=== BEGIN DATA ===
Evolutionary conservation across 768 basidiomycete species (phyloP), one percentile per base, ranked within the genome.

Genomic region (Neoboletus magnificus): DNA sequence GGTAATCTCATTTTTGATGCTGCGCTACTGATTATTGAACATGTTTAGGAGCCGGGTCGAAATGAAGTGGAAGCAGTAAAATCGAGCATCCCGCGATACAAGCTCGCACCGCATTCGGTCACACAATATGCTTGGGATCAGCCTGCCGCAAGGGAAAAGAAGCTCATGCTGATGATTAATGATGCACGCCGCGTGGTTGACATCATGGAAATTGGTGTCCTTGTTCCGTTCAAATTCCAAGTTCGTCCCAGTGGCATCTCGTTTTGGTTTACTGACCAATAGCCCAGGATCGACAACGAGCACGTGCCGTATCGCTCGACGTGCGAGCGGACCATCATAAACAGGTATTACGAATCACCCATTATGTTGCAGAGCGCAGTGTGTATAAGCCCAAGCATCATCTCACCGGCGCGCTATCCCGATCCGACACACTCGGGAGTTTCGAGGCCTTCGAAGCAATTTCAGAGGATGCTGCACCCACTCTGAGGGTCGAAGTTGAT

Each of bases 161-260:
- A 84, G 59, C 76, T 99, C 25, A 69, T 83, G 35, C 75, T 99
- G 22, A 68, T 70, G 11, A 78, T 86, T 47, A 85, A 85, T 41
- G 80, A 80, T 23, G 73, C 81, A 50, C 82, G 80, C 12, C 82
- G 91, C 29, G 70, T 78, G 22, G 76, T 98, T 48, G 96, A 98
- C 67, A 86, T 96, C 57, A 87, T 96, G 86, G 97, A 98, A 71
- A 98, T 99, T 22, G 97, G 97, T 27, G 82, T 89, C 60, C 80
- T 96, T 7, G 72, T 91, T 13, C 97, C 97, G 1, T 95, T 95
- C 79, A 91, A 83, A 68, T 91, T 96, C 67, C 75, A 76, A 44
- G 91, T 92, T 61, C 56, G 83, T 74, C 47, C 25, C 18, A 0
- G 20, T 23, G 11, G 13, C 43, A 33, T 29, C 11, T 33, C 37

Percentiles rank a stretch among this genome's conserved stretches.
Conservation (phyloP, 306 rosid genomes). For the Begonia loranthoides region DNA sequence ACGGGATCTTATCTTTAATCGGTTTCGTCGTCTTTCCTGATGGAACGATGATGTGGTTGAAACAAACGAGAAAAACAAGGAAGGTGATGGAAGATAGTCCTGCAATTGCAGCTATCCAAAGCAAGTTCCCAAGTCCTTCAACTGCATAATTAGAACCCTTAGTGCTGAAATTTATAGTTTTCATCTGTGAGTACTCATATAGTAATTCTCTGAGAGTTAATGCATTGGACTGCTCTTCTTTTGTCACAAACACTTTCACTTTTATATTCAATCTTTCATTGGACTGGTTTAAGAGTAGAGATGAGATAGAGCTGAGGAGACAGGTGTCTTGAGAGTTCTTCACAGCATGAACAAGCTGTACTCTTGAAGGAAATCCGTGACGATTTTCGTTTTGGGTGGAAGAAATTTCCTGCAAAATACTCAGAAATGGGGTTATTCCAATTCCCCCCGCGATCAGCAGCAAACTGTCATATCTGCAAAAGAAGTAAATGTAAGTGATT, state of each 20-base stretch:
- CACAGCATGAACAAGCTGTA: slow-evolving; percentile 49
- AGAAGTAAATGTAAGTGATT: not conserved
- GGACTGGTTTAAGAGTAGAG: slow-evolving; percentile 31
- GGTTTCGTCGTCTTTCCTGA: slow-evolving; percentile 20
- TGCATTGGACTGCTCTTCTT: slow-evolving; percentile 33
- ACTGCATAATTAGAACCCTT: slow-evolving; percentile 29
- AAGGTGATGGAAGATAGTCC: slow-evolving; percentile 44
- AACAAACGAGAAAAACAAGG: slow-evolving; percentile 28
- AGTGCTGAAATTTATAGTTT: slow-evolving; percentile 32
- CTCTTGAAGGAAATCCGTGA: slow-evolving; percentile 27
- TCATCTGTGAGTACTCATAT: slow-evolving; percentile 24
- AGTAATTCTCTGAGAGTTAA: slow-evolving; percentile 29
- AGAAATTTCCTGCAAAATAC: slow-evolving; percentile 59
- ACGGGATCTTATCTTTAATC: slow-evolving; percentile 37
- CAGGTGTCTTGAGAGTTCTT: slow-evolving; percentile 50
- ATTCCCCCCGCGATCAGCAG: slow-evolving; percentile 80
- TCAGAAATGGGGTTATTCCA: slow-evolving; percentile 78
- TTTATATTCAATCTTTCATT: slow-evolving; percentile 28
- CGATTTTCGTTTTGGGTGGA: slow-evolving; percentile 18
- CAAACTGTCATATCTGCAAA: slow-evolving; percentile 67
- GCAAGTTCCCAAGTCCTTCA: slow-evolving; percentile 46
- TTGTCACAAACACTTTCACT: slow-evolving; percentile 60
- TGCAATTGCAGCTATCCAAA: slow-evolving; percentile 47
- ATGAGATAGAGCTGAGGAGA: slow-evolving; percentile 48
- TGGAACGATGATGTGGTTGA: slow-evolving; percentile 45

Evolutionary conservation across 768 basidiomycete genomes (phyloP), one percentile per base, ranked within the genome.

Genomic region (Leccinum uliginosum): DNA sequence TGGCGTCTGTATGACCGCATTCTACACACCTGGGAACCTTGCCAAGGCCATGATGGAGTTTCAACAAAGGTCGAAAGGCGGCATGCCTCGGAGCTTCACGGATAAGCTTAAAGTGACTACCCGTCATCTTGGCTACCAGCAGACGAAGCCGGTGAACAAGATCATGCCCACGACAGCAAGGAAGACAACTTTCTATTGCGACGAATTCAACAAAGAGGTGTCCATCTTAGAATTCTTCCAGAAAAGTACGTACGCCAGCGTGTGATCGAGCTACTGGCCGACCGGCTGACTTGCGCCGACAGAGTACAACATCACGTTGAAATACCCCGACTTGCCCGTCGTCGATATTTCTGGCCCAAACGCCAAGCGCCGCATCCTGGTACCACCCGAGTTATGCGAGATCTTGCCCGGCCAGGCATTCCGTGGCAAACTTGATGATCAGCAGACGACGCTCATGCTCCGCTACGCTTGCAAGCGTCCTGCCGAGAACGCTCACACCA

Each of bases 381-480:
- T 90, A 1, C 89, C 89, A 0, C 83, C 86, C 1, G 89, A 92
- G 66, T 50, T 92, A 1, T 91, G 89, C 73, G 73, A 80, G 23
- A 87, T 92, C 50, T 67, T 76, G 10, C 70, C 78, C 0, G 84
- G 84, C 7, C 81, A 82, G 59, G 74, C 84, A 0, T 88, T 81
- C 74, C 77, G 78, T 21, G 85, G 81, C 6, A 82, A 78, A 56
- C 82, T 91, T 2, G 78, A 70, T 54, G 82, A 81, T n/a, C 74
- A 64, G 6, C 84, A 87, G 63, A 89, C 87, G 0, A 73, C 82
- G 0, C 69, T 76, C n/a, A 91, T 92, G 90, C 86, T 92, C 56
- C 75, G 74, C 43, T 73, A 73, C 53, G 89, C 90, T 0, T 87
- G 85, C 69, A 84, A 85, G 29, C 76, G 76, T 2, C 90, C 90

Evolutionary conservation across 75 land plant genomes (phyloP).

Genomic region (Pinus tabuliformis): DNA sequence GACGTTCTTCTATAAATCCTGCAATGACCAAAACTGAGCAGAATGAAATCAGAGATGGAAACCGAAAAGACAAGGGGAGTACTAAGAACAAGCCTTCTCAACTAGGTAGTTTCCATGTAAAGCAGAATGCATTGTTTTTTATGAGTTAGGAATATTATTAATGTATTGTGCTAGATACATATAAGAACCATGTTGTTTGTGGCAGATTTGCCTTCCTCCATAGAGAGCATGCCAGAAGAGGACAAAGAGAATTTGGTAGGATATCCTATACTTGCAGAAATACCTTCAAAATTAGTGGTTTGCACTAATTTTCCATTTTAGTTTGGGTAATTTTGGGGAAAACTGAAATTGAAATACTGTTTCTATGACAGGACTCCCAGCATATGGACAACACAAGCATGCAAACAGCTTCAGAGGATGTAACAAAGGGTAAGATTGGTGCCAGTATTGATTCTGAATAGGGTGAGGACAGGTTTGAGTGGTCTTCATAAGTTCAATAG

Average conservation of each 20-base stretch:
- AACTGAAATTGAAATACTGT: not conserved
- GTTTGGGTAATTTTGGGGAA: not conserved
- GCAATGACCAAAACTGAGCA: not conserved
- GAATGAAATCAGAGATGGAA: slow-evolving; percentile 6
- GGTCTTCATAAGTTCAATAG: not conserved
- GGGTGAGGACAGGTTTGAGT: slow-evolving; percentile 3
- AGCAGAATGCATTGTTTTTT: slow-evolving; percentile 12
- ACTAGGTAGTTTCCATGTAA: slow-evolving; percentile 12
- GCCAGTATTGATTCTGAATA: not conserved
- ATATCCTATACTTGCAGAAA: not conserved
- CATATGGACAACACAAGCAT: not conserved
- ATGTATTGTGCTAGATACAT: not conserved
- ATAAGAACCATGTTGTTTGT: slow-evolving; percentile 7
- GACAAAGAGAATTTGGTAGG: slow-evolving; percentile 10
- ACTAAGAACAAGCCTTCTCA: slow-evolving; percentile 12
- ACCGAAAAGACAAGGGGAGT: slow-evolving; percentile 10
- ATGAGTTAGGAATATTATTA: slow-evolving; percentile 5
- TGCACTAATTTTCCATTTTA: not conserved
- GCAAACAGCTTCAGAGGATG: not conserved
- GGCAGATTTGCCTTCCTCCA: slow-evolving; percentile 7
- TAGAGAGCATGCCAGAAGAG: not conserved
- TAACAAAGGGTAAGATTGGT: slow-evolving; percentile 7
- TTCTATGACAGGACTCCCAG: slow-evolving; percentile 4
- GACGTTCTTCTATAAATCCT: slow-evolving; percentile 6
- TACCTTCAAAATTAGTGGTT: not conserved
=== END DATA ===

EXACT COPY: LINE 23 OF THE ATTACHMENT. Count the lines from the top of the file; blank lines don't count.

- AACAAACGAGAAAAACAAGG: slow-evolving; percentile 28